A Henslow's Sparrow perched on a plant
Henslow’s Sparrow (Centronyx henslowii) is a grassland bird species that faces rapid population decline due to habitat loss. Photo by Bill Glass

Results of this effort will significantly improve habitat connectivity especially for grassland birds, reduce invasive species pressure, and facilitate future prairie and wetland restoration projects. Furthermore, this project will increase recreational opportunities for birding, walking, biking, and bison viewing – less than an hour from one of America’s dense urban centers – Chicago.

Both the Wetlands Initiative and Openlands have a longstanding history and close partnership with the U.S. Forest Service at Midewin NTP, dating back to its designation. Before becoming a public open space, this area was the Joliet Army Ammunition Plant, purchased by the federal government in 1940. This plant produced a record 1 billion pounds of TNT during WWII and over 926 million bombs, shells, and mines. Most of this production ceased by 1976, and in 1993 the plant, now named the Joliet Arsenal, was declared surplus.

Openlands along with a coalition of 23 partners, started advocacy for the establishment, restoration, and protection of this land. In 1995, Congress enacted the Illinois Land Conservation Act which requires the U.S. Army to transfer lands of the Joliet Arsenal to the U.S. Department of Agriculture when they are no longer needed for military purposes. In 1996, President Bill Clinton signed legislation to formally establish the Midewin National Tallgrass Prairie administered by the U.S. Forest Service.

Since 1997, TWI has partnered with USFS in on-the-ground restoration of diverse, high-quality prairie and wetland habitats at Midewin NTP. To date, TWI’s Midewin NTP field restoration crew has collaboratively restored nearly 3,400 acres to a healthy prairie-wetland landscape on Midewin NTP’s west side. Both TWI and Openlands play an active role in the Midewin Stakeholders Group, a coalition of the Forest Service’s private partners at Midewin NTP which regularly meets to discuss strategy and future planning for the vast site.

Now, more than 25 years since its establishment, Midewin NTP is home to a herd of approximately 70 bison that were reintroduced to the site in 2015 and welcomes thousands of visitors annually who come for its historical, archeological, and natural attractions.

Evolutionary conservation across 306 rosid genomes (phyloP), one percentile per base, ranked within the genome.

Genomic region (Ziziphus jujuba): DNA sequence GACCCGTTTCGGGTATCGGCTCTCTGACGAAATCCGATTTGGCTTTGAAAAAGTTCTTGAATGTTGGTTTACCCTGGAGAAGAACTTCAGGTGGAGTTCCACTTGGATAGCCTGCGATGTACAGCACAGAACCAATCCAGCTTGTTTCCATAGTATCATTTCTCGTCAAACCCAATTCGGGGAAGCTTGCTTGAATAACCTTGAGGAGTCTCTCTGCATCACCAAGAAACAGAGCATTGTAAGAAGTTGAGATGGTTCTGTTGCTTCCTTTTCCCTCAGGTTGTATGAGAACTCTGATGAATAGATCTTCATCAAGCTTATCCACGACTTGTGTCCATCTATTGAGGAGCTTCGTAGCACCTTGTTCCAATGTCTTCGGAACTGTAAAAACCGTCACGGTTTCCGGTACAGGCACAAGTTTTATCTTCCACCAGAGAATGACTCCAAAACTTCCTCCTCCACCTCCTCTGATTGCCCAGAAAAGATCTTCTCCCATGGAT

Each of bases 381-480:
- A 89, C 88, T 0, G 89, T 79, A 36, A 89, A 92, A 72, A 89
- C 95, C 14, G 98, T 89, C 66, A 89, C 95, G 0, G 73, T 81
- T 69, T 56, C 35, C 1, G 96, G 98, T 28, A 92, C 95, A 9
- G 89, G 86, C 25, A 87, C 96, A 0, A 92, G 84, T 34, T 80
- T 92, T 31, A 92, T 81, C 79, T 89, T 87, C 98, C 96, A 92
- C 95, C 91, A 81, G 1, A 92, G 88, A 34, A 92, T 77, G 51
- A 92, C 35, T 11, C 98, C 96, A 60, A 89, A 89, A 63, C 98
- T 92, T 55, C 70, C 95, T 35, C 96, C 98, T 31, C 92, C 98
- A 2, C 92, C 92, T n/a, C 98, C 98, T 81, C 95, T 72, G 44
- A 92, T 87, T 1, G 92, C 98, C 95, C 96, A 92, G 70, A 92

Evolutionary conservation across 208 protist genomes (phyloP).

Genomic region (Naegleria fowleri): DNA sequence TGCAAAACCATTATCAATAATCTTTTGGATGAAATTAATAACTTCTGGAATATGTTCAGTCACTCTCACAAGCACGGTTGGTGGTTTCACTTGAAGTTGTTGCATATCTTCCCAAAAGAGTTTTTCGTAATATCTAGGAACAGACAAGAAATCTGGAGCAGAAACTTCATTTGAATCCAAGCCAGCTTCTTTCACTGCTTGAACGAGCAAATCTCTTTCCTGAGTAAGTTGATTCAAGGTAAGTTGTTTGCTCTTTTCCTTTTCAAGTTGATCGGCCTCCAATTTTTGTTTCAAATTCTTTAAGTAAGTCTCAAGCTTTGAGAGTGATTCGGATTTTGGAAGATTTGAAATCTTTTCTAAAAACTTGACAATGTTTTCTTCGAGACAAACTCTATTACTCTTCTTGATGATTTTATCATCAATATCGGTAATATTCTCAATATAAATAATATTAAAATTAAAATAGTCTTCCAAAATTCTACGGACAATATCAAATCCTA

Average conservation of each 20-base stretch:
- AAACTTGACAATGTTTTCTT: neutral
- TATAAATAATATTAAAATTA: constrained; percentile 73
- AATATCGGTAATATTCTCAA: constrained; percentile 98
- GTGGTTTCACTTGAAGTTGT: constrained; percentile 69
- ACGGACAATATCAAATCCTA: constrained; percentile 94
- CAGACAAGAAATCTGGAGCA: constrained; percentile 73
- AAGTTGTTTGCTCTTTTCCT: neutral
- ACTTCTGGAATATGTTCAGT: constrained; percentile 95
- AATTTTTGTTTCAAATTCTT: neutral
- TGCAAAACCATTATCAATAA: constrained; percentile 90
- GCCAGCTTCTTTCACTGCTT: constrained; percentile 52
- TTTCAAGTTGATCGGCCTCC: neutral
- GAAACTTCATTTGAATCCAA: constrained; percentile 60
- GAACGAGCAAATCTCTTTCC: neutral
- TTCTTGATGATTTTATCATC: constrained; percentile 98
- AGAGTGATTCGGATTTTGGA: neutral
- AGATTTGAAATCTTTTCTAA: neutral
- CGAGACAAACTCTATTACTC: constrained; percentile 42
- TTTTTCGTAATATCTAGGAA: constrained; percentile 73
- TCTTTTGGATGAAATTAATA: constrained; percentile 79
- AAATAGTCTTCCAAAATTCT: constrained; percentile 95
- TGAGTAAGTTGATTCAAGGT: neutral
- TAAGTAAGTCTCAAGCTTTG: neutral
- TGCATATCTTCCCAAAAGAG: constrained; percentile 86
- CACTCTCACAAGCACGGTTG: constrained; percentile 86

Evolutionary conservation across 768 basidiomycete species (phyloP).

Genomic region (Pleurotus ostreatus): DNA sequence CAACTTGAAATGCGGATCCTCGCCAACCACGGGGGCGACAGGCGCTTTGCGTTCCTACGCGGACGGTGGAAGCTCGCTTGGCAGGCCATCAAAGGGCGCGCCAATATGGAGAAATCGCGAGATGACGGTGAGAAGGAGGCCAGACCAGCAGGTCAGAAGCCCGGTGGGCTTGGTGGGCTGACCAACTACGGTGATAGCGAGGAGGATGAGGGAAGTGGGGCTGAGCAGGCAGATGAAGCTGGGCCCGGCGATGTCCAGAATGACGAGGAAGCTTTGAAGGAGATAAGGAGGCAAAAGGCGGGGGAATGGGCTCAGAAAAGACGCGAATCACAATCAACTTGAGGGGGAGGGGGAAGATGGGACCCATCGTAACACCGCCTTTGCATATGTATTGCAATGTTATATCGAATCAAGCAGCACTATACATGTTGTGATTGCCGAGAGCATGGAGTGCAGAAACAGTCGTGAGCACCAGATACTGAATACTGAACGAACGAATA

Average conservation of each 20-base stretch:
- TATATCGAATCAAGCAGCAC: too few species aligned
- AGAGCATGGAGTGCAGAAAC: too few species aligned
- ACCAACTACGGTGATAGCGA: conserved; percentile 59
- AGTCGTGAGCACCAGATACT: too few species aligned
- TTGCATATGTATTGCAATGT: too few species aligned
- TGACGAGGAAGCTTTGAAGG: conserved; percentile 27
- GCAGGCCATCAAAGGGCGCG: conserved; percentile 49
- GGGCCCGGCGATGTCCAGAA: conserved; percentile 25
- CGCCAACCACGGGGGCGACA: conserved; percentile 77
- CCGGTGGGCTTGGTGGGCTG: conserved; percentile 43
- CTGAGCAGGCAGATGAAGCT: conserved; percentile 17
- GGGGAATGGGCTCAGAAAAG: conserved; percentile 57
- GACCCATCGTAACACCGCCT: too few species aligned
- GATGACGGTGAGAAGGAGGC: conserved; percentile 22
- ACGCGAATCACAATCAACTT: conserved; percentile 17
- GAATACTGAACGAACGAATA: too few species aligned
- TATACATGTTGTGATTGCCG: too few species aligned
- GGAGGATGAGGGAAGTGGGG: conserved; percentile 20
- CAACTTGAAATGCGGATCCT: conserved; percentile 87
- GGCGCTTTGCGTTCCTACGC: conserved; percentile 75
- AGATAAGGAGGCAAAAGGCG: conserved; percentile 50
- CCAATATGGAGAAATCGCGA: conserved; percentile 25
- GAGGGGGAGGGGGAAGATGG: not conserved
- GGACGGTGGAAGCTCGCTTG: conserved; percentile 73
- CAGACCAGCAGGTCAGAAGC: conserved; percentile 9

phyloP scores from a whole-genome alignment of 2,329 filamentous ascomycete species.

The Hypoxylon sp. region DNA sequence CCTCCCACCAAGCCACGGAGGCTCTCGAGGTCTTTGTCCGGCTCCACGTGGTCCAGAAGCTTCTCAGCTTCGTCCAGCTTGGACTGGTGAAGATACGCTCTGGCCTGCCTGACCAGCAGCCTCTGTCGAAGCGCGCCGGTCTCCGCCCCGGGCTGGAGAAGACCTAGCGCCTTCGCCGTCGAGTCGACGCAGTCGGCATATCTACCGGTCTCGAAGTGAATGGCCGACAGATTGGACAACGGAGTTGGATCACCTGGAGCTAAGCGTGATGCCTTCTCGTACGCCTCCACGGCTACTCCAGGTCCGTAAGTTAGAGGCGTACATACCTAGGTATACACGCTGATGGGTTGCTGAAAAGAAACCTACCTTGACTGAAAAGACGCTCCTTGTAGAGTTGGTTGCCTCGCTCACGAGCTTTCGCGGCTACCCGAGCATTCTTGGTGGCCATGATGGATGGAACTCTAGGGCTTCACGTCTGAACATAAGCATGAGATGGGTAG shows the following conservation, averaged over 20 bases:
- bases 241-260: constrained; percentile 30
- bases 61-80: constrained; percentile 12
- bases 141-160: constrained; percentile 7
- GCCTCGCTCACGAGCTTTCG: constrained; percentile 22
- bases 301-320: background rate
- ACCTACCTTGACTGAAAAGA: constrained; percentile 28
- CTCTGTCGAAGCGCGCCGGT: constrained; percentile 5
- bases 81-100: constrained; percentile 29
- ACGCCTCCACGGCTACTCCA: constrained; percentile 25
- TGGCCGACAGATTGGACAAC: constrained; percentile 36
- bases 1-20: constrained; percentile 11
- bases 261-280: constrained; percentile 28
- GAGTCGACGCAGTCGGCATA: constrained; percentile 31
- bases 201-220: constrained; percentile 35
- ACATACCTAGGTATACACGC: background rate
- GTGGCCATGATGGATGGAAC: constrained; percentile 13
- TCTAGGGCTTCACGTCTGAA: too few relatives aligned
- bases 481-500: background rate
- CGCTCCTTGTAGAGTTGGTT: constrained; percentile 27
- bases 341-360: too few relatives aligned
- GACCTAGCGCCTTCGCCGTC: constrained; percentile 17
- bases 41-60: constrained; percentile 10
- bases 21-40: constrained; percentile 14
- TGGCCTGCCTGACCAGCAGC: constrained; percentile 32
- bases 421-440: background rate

“Building on the years of restoration and public-access success on the west side of this huge site, this new funding expands those improvements into Midewin’s even larger east side,” said Botts.

This grant, accompanied by an additional $375K in matching funds the partners are now working to acquire, will total $1.875M and take just over two years to complete. It will pave the way for one of the largest contiguous landscape restoration efforts in northeastern Illinois. Those interested in supporting the project can contact Openlands Vice President of Conservation and Policy, Emily Reusswig, to learn more at


About Openlands 

Founded in 1963, Openlands protects the natural and open spaces of northeastern Illinois and the surrounding region to ensure cleaner air and water, protect natural habitats and wildlife, and help balance and enrich our lives. As Chicago’s regional land trust, Openlands connects and energizes the region through strategic collaboration and local partnerships. From establishing city parks and trails to stewarding large-scale landscapes and waters in northeastern Illinois and the surrounding region, Openlands is committed to advancing nature-based solutions to mitigate the threats of biodiversity loss and climate change and create access to nature for all. For more information, please visit

About the Wetlands Initiative

The Wetlands Initiative (TWI) designs, restores, and creates wetlands in Illinois and Northwest Indiana. We innovate, collaborate, and employ sound science in pursuit of our vision of a world with plentiful healthy wetlands improving water quality, climate resilience, biodiversity, and human well-being. TWI has worked closely with the Forest Service to carry out on-the-ground habitat restoration projects at Midewin since 1997, and is now wrapping up a major seven-year restoration project transforming 1,900-plus acres back to a rich prairie-wetland landscape. Visit for more information.